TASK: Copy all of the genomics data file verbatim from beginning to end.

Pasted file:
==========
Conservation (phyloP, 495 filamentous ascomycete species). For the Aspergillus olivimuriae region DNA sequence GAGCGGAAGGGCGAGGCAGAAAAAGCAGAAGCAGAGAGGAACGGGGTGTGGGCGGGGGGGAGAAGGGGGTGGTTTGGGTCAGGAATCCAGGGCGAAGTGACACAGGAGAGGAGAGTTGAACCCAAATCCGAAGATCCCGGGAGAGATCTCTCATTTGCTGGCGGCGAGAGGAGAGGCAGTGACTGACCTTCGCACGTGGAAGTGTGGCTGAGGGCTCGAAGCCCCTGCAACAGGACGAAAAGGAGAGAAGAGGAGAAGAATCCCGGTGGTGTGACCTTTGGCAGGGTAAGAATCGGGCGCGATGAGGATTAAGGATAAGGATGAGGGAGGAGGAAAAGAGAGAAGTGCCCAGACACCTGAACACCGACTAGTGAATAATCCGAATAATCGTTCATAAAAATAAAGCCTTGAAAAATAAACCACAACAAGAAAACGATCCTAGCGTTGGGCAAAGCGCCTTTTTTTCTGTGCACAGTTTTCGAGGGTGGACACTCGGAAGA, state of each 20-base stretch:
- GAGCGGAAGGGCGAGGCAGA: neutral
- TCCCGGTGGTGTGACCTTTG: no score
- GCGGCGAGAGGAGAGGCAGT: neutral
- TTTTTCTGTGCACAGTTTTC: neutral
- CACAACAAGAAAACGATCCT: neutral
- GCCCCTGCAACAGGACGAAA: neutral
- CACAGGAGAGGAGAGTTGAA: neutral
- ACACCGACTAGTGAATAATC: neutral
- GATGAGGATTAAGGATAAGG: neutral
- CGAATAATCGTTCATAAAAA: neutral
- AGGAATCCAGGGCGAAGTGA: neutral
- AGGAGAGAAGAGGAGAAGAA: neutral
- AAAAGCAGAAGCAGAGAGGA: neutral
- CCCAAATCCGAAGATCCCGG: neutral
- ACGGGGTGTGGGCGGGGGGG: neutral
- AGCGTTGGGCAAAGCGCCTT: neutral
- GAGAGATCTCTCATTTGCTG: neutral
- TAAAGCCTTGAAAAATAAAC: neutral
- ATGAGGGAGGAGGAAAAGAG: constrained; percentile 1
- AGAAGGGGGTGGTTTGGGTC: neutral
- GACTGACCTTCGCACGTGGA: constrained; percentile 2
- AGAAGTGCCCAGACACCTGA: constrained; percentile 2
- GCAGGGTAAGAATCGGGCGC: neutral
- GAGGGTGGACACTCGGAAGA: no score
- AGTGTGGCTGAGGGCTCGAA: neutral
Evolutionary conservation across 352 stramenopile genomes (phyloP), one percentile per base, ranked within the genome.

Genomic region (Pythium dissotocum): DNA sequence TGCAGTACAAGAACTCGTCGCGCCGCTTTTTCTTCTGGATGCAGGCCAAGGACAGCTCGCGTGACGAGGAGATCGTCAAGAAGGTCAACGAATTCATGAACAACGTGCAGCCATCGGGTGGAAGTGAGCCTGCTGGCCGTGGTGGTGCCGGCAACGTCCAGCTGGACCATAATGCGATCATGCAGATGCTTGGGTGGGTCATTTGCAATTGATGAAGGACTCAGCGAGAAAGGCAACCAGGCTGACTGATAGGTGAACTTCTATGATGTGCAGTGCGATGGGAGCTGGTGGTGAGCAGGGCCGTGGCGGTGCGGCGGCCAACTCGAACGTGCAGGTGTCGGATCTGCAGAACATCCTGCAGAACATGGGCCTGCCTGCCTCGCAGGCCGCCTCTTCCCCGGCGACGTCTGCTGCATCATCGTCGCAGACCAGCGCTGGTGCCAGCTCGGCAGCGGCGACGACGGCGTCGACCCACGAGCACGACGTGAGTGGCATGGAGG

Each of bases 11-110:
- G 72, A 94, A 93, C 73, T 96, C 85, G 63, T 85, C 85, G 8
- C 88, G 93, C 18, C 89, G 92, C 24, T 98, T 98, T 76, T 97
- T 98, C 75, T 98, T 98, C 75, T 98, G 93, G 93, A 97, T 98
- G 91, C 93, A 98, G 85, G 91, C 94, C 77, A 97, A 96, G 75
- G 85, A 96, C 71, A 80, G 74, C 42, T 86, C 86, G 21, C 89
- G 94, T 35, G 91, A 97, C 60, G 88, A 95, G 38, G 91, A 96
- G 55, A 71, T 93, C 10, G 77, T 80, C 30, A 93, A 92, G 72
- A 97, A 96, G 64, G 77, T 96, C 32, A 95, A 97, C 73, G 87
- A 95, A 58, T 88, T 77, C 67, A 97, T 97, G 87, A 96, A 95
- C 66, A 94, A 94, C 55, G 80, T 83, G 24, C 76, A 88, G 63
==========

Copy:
Conservation (phyloP, 495 filamentous ascomycete species). For the Aspergillus olivimuriae region DNA sequence GAGCGGAAGGGCGAGGCAGAAAAAGCAGAAGCAGAGAGGAACGGGGTGTGGGCGGGGGGGAGAAGGGGGTGGTTTGGGTCAGGAATCCAGGGCGAAGTGACACAGGAGAGGAGAGTTGAACCCAAATCCGAAGATCCCGGGAGAGATCTCTCATTTGCTGGCGGCGAGAGGAGAGGCAGTGACTGACCTTCGCACGTGGAAGTGTGGCTGAGGGCTCGAAGCCCCTGCAACAGGACGAAAAGGAGAGAAGAGGAGAAGAATCCCGGTGGTGTGACCTTTGGCAGGGTAAGAATCGGGCGCGATGAGGATTAAGGATAAGGATGAGGGAGGAGGAAAAGAGAGAAGTGCCCAGACACCTGAACACCGACTAGTGAATAATCCGAATAATCGTTCATAAAAATAAAGCCTTGAAAAATAAACCACAACAAGAAAACGATCCTAGCGTTGGGCAAAGCGCCTTTTTTTCTGTGCACAGTTTTCGAGGGTGGACACTCGGAAGA, state of each 20-base stretch:
- GAGCGGAAGGGCGAGGCAGA: neutral
- TCCCGGTGGTGTGACCTTTG: no score
- GCGGCGAGAGGAGAGGCAGT: neutral
- TTTTTCTGTGCACAGTTTTC: neutral
- CACAACAAGAAAACGATCCT: neutral
- GCCCCTGCAACAGGACGAAA: neutral
- CACAGGAGAGGAGAGTTGAA: neutral
- ACACCGACTAGTGAATAATC: neutral
- GATGAGGATTAAGGATAAGG: neutral
- CGAATAATCGTTCATAAAAA: neutral
- AGGAATCCAGGGCGAAGTGA: neutral
- AGGAGAGAAGAGGAGAAGAA: neutral
- AAAAGCAGAAGCAGAGAGGA: neutral
- CCCAAATCCGAAGATCCCGG: neutral
- ACGGGGTGTGGGCGGGGGGG: neutral
- AGCGTTGGGCAAAGCGCCTT: neutral
- GAGAGATCTCTCATTTGCTG: neutral
- TAAAGCCTTGAAAAATAAAC: neutral
- ATGAGGGAGGAGGAAAAGAG: constrained; percentile 1
- AGAAGGGGGTGGTTTGGGTC: neutral
- GACTGACCTTCGCACGTGGA: constrained; percentile 2
- AGAAGTGCCCAGACACCTGA: constrained; percentile 2
- GCAGGGTAAGAATCGGGCGC: neutral
- GAGGGTGGACACTCGGAAGA: no score
- AGTGTGGCTGAGGGCTCGAA: neutral
Evolutionary conservation across 352 stramenopile genomes (phyloP), one percentile per base, ranked within the genome.

Genomic region (Pythium dissotocum): DNA sequence TGCAGTACAAGAACTCGTCGCGCCGCTTTTTCTTCTGGATGCAGGCCAAGGACAGCTCGCGTGACGAGGAGATCGTCAAGAAGGTCAACGAATTCATGAACAACGTGCAGCCATCGGGTGGAAGTGAGCCTGCTGGCCGTGGTGGTGCCGGCAACGTCCAGCTGGACCATAATGCGATCATGCAGATGCTTGGGTGGGTCATTTGCAATTGATGAAGGACTCAGCGAGAAAGGCAACCAGGCTGACTGATAGGTGAACTTCTATGATGTGCAGTGCGATGGGAGCTGGTGGTGAGCAGGGCCGTGGCGGTGCGGCGGCCAACTCGAACGTGCAGGTGTCGGATCTGCAGAACATCCTGCAGAACATGGGCCTGCCTGCCTCGCAGGCCGCCTCTTCCCCGGCGACGTCTGCTGCATCATCGTCGCAGACCAGCGCTGGTGCCAGCTCGGCAGCGGCGACGACGGCGTCGACCCACGAGCACGACGTGAGTGGCATGGAGG

Each of bases 11-110:
- G 72, A 94, A 93, C 73, T 96, C 85, G 63, T 85, C 85, G 8
- C 88, G 93, C 18, C 89, G 92, C 24, T 98, T 98, T 76, T 97
- T 98, C 75, T 98, T 98, C 75, T 98, G 93, G 93, A 97, T 98
- G 91, C 93, A 98, G 85, G 91, C 94, C 77, A 97, A 96, G 75
- G 85, A 96, C 71, A 80, G 74, C 42, T 86, C 86, G 21, C 89
- G 94, T 35, G 91, A 97, C 60, G 88, A 95, G 38, G 91, A 96
- G 55, A 71, T 93, C 10, G 77, T 80, C 30, A 93, A 92, G 72
- A 97, A 96, G 64, G 77, T 96, C 32, A 95, A 97, C 73, G 87
- A 95, A 58, T 88, T 77, C 67, A 97, T 97, G 87, A 96, A 95
- C 66, A 94, A 94, C 55, G 80, T 83, G 24, C 76, A 88, G 63